How to get (super) dewy, wet-looking skin with affordable make-up…

imageThis isn’t how to get dewy skin, but this is another level of dewy, another level of shine, almost wet-looking skin, so be prepared! I used all drugstore products to achieve this look, except for the foundation (but you can use any products that you like!)

1. Make sure you’ve exfoliated your skin to get rid of any dead skin cells, and you’ve moisturised your face, to ensure the make-up goes on smoothly. I also sprayed rose water on my face to add more glow.
2. A dewy skin look can really highlight a rough skin surface, blemishes, pores, that are not even visible without make-up. So after proper skin-care, you can use a smoothing, pore-minimising primer on certain areas of your face. On the rest of your face, you can apply an illuminating primer. Colour-correct and conceal blemishes if you want to. Continue reading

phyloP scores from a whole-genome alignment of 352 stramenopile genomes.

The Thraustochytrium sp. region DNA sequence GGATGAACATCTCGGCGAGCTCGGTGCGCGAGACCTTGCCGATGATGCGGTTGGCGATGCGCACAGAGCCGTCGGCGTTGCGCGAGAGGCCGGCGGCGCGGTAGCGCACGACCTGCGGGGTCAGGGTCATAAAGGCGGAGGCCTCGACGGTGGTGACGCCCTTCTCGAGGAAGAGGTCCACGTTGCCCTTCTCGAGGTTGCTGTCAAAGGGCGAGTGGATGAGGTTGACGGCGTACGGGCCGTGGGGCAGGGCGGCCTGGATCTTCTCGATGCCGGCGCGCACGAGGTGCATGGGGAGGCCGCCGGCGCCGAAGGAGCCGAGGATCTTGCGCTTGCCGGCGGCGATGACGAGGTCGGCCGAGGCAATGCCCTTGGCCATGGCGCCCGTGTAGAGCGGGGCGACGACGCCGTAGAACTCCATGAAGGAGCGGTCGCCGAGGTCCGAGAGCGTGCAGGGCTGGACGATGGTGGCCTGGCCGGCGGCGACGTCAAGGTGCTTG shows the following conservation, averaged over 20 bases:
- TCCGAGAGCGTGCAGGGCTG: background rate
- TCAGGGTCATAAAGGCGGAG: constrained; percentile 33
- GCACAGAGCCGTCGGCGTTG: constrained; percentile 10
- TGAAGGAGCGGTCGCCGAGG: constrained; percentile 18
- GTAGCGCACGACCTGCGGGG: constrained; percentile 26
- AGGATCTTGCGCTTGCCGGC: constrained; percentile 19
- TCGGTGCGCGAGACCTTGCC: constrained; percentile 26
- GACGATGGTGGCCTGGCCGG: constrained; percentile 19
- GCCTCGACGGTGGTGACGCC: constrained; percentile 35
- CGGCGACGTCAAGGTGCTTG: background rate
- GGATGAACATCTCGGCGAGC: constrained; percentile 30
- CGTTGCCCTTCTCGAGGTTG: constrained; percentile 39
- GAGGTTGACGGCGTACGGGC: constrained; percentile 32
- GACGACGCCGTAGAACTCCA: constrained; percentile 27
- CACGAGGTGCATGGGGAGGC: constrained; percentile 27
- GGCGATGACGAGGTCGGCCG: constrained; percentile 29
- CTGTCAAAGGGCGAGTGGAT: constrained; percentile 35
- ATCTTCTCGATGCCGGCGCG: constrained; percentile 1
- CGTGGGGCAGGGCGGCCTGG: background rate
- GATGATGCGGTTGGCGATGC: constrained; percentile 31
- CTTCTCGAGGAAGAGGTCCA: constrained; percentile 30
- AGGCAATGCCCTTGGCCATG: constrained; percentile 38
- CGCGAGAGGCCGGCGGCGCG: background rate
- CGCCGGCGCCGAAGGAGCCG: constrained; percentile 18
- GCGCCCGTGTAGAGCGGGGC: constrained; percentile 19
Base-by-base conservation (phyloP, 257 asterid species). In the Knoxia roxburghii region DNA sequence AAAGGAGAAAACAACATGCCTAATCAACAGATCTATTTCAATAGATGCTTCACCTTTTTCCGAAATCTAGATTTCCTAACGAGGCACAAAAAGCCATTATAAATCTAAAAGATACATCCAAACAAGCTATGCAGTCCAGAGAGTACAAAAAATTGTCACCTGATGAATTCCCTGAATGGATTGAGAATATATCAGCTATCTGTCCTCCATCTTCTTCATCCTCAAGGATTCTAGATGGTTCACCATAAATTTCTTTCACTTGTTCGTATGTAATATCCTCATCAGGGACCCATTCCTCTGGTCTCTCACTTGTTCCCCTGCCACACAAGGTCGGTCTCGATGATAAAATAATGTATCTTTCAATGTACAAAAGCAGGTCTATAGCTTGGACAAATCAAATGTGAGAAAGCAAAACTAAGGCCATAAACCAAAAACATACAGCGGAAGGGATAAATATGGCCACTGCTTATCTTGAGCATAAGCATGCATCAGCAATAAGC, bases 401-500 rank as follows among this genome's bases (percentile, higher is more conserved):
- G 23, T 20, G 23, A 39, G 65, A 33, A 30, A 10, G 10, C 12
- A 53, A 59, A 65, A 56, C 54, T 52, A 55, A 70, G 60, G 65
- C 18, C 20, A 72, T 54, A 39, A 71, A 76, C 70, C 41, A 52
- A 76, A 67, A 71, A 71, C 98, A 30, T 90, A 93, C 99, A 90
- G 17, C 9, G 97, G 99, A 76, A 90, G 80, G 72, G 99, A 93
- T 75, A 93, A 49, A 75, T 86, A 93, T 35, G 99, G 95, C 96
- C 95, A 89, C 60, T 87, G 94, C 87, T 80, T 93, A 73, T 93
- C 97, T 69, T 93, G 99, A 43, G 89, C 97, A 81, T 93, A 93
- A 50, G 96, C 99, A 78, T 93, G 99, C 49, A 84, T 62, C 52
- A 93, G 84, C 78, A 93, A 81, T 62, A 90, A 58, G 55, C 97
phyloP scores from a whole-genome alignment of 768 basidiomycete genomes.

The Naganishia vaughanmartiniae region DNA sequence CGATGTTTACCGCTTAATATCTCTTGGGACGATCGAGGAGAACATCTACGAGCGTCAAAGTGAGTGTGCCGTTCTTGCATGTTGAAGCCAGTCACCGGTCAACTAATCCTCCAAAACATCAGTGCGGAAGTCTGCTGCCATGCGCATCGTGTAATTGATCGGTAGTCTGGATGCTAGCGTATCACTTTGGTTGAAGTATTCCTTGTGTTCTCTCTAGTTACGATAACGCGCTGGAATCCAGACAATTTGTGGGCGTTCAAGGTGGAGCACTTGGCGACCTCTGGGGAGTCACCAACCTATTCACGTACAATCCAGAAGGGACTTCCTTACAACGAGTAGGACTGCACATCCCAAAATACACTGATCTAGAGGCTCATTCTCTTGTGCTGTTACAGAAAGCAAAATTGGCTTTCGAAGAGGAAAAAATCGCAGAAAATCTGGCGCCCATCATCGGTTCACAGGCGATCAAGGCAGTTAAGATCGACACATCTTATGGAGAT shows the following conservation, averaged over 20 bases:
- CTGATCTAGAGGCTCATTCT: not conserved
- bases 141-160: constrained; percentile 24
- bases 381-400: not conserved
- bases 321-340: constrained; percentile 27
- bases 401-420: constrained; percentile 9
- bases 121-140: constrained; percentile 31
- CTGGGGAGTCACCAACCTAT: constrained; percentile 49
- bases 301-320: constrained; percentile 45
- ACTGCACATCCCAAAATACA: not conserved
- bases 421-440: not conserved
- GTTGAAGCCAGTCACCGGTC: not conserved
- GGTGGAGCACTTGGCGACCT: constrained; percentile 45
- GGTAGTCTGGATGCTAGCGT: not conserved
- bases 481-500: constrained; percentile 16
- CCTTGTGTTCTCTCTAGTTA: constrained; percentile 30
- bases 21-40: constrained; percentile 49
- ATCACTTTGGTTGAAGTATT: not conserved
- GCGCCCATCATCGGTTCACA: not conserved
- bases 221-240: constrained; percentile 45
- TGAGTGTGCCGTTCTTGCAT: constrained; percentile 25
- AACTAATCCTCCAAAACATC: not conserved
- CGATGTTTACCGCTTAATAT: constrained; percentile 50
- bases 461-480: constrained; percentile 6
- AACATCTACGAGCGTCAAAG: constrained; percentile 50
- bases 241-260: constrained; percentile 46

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Why do all women look like each other?!

Madison Stubbington for Gucci, a twist to the typical ‘trendy’ make-up…